July 7, 2014 § Leave a comment
The COA’s June 24, 2014, decision in O’Neal v. Ketchum is notable primarily because it deals with an unmarried couple and their joint property issues.
But the case also addresses an issue that arises with some frequency in real property litigation, divorces, and probate matters: when is a mobile home considered to be real property?
In O’Neal, the appellant argued that the chancellor erred in concluding that the mobile home was not a fixture because, the chancellor held, neither party had proved that it was.
The COA affirmed. Judge Lee’s opinion spells it what it takes to establish that a mobile home is a fixture:
¶14. For a mobile home to be considered real property, the specific requirements of Mississippi Code Annotated section 27-53-15 (Rev. 2010) must be met. Under section 27-53-15, first, the mobile home’s wheels and axles must be removed, and the home must be affixed to a permanent foundation by anchoring and blocking it to comply with the rules and procedures of the Commissioner of Insurance of the State of Mississippi. Then, the mobile home must be entered on the land rolls of the county tax assessor, and it must be taxed as real property from that date. Lastly, the county tax assessor must issue a certificate certifying that the mobile home is real property, and the tax assessor must file the certificate in the land records. For a security interest to be perfected, the mobile home’s description must be included in the deed of trust. See Deutsche Bank Nat’l Trust Co. v. Brechtel, 81 So. 3d 277, 279 (¶8) (Miss. Ct. App. 2012).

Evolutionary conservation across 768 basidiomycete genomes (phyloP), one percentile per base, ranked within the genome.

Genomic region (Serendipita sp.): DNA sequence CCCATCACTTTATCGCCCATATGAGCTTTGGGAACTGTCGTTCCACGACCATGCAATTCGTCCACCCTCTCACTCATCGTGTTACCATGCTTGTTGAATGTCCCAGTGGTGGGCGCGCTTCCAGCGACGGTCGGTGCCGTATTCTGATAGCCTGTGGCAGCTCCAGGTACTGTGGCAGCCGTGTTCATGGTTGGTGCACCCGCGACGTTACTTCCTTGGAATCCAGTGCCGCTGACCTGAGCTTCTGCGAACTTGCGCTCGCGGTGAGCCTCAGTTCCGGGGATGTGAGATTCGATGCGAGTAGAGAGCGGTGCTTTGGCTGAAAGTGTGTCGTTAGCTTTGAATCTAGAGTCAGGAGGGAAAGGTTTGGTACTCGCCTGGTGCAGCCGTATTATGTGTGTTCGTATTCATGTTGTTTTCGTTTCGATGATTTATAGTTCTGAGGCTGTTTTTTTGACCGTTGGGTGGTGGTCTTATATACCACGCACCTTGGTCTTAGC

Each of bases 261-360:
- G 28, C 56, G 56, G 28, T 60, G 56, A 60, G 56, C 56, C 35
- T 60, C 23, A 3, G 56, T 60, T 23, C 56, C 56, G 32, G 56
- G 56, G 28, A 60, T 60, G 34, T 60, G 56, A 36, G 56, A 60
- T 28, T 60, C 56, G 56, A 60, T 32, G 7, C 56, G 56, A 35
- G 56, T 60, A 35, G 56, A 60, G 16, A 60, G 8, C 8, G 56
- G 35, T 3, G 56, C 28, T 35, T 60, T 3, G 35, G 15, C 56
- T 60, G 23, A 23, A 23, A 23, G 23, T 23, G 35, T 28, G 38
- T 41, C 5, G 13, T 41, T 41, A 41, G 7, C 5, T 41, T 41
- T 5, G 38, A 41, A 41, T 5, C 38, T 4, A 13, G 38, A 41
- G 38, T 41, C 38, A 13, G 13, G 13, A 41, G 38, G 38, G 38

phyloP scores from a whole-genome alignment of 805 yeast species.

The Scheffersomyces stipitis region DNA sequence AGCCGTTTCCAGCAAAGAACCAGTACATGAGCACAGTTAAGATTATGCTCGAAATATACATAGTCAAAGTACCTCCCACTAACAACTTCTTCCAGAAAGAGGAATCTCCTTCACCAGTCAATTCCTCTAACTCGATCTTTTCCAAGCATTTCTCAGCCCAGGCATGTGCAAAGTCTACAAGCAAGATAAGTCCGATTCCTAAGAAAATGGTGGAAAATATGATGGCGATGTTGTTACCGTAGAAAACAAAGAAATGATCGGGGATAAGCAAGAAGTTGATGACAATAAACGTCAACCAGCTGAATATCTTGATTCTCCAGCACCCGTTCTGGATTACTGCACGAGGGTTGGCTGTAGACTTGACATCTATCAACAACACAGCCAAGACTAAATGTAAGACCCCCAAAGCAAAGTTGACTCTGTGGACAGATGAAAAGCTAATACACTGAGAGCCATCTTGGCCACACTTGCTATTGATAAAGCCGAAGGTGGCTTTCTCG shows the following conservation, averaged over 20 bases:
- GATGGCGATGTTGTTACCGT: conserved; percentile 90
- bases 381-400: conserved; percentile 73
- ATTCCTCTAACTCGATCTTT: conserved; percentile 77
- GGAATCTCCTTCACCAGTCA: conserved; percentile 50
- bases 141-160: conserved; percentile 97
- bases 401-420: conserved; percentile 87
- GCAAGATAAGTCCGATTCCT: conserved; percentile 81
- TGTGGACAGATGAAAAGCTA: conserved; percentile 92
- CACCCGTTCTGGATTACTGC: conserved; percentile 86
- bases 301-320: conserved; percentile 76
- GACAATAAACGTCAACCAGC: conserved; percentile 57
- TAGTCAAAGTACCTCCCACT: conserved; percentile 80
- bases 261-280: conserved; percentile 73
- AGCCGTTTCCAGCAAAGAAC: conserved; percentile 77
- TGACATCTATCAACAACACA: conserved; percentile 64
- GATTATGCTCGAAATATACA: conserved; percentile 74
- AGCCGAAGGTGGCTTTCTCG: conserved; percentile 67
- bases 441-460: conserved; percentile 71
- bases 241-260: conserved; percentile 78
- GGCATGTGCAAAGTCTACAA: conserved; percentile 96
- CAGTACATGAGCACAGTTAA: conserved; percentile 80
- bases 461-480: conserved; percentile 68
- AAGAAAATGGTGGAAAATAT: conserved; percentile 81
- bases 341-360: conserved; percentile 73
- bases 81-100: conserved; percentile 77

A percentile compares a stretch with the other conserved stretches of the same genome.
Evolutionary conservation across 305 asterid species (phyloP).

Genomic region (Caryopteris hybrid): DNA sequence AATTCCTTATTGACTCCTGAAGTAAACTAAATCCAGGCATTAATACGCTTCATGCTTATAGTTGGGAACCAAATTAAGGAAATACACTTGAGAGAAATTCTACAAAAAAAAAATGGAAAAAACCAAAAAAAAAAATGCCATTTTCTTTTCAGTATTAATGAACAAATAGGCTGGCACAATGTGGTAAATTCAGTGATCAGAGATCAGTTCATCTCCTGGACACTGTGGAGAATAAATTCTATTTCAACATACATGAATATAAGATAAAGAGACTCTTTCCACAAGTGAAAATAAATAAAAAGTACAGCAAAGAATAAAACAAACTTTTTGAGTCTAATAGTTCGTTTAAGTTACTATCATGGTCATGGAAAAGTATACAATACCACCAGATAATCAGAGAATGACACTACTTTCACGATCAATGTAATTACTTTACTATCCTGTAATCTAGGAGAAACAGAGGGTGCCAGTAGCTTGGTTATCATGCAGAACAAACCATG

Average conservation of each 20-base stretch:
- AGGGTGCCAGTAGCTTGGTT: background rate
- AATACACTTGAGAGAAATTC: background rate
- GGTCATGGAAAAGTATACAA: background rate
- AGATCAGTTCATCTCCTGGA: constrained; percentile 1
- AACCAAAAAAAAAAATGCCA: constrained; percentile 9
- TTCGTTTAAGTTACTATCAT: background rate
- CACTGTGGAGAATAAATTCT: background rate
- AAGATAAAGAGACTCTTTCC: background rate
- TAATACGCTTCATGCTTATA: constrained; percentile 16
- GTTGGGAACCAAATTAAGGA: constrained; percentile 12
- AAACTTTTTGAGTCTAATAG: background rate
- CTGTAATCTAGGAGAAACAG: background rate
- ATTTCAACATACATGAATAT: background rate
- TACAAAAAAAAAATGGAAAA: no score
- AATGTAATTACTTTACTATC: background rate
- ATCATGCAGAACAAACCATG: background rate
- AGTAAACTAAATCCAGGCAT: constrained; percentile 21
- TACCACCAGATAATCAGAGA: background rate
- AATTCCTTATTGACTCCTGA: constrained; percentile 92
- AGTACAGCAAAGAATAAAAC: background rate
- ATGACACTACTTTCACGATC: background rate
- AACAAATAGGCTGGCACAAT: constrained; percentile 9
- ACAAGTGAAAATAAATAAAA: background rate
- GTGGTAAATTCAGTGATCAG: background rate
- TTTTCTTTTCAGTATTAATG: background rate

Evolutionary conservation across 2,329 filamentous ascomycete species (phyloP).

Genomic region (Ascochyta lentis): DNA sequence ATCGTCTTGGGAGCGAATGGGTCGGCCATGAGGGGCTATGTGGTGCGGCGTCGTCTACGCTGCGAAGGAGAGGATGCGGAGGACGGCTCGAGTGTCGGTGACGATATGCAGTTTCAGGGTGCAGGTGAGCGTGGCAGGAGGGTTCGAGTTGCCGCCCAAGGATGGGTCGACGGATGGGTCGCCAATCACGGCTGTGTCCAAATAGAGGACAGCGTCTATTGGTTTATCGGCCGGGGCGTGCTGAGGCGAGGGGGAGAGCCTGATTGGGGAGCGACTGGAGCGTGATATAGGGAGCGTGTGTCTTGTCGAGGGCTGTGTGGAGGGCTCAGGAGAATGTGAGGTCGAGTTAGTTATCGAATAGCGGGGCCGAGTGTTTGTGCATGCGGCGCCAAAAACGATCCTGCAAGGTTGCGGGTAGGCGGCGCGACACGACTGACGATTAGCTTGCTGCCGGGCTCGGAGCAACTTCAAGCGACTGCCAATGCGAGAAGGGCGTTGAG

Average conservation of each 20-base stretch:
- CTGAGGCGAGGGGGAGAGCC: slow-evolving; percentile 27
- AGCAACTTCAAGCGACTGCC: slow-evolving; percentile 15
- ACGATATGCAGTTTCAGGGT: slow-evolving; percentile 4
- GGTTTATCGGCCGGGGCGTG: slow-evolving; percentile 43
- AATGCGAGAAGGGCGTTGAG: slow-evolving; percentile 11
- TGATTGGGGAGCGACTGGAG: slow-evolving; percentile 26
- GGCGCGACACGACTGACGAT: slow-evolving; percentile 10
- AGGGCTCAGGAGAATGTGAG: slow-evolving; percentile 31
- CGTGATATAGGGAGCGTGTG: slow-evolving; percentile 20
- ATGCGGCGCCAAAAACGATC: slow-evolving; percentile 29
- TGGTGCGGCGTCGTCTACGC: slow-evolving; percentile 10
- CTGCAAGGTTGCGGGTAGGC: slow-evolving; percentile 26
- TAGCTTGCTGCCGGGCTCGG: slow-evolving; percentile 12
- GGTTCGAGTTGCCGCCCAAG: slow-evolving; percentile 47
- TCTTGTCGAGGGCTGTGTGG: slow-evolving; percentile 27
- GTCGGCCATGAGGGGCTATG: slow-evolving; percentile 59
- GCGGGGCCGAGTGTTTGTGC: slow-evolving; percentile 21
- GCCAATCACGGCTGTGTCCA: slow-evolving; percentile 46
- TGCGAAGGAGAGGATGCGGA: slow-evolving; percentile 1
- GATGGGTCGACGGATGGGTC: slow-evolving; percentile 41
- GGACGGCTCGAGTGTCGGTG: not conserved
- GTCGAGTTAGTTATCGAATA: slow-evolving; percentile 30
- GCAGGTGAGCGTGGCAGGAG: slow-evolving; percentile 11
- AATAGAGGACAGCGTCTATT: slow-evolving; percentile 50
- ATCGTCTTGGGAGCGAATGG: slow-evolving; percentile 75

¶15. At trial, no evidence was presented that the mobile home’s wheels and axles had been removed or that it had been attached to a permanent foundation. Additionally, no evidence was presented that a certification of the mobile home as real property had been entered with the county tax assessor. The deed encompassed the land “together with all improvements and appurtenances now or hereafter erected on [it], and all fixtures of any and every description[,]” but the deed made no mention of the mobile home.
¶16. Neither party asserted that the mobile home had become a fixture on the property. The chancellor determined that because no evidence was presented that the mobile home’s wheels were removed, that the home was attached to a foundation or placed on blocks, or that the home was assessed as real property for tax purposes, the mobile home had not become a fixture. The chancellor’s findings were supported by substantial evidence. This issue is without merit.